By Mizuki Okada
The diplomatic contest over Myanmar is heating up, with Japan, Western countries, and China all vying for a role in influencing the future course of this geographically important country.
In this context, Myanmar State Counsellor Aung San Suu Kyi’s visit to Tokyo earlier in October took on added significance.
The distinctly different diplomatic stances toward Myanmar reflect the political perspectives of each of these regions.
Western powers, including Europe and the United States, have continued to use their diplomacy to criticize Myanmar for its alleged human rights violations against Rohingya Muslims.
Japan has drawn a sharp line from the West regarding the Rohingya issue while continuing to support Myanmar’s development.
China’s strategy has been to seek to preempt the West by hastening the advancement of its own economic interests through debt-laden development projects in Myanmar.
Aung San Suu Kyi and Japanese Prime Minister Shinzo Abe met Tuesday, October 9, in Tokyo. The two leaders exchanged ideas, including how to speed up the return of Rohingya, who fled Myanmar to neighboring Bangladesh.
At a joint press conference following their talks, Prime Minister Abe told Myanmar’s leader, “Japan is now and will continue supporting the Myanmar government’s efforts for solving its problems,” including the Rohingya issue.
Ms. Suu Kyi responded, “I appreciate the stance of Japan and also welcome it.”
In contrast, European countries and the U.S. have stepped up their criticism of the Myanmar government over the Rohingya issue, imposing sanctions on Myanmar’s top military officials due to their involvement in the persecution of the Myanmar Islamic minority. Moreover, it appears the sanctions are likely to be expanded in the future.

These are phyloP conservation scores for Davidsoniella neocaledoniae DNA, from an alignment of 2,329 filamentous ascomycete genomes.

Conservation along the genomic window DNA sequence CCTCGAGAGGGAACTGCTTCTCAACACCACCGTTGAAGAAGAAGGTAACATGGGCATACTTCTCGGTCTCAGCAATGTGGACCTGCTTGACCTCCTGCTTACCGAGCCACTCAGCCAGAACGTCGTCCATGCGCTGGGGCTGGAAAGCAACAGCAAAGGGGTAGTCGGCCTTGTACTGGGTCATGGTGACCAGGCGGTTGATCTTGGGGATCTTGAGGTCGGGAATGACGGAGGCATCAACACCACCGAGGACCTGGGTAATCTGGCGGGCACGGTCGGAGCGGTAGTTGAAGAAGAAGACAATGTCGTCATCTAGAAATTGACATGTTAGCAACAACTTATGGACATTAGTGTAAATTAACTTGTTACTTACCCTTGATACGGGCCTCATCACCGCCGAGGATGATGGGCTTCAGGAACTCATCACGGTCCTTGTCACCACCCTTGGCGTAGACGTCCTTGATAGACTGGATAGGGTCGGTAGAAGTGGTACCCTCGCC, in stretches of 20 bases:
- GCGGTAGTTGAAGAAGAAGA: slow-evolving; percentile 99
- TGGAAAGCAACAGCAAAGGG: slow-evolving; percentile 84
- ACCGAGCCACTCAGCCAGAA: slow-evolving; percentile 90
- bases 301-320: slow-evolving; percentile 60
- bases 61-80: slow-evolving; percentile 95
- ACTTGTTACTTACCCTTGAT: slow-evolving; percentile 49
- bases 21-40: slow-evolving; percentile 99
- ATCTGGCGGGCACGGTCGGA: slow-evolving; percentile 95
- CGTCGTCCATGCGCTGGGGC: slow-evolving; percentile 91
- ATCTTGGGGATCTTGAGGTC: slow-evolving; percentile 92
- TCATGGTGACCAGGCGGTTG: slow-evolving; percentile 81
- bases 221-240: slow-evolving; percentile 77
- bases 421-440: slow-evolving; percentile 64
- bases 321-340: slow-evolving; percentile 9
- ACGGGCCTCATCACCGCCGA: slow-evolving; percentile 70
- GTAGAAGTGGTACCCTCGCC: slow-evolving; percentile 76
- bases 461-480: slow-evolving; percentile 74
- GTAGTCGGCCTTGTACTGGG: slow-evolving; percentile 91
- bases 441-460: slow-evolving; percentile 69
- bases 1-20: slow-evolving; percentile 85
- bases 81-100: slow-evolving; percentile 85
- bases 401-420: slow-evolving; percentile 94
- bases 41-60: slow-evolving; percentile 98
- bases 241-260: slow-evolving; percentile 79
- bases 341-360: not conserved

Japan’s Possible Role as Mediator
According to Reuters, the European Union is considering trade sanctions on Myanmar over the Rohingya crisis, potentially stripping the country of tariff-free access to the E.U. trading bloc, except weapons.
Myanmar’s leader has expressed her gratitude for Japan’s diplomatic stance at a time when the country is being hit with sanctions from the West. Japan has kept its distance from the West in this case and continued to hold out a hand to Myanmar as the fledgling democracy struggles to find its way forward.
In November 2017, Japan announced development assistance to Myanmar, including upgrade of its railway line between Yangon and Mandalay, in the amount of USD1.039 billion (JPY117 billion).
Furthermore, Japan provided support for the development of Myanmar’s Yangon Stock Exchange, its economic and capital market which opened almost three years ago. YSX was established by the Myanmar Economic Bank, Japan Exchange Group, and Daiwa Institute of Research.
The heads of state of Japan, Cambodia, Laos, Myanmar, Thailand, and Vietnam met in Tokyo for the Japan-Mekong Summit on October 9, and reached an agreement on the “Tokyo Strategy 2018.” The strategy includes cooperation for nation-state development, such as human resources, infrastructure, and others.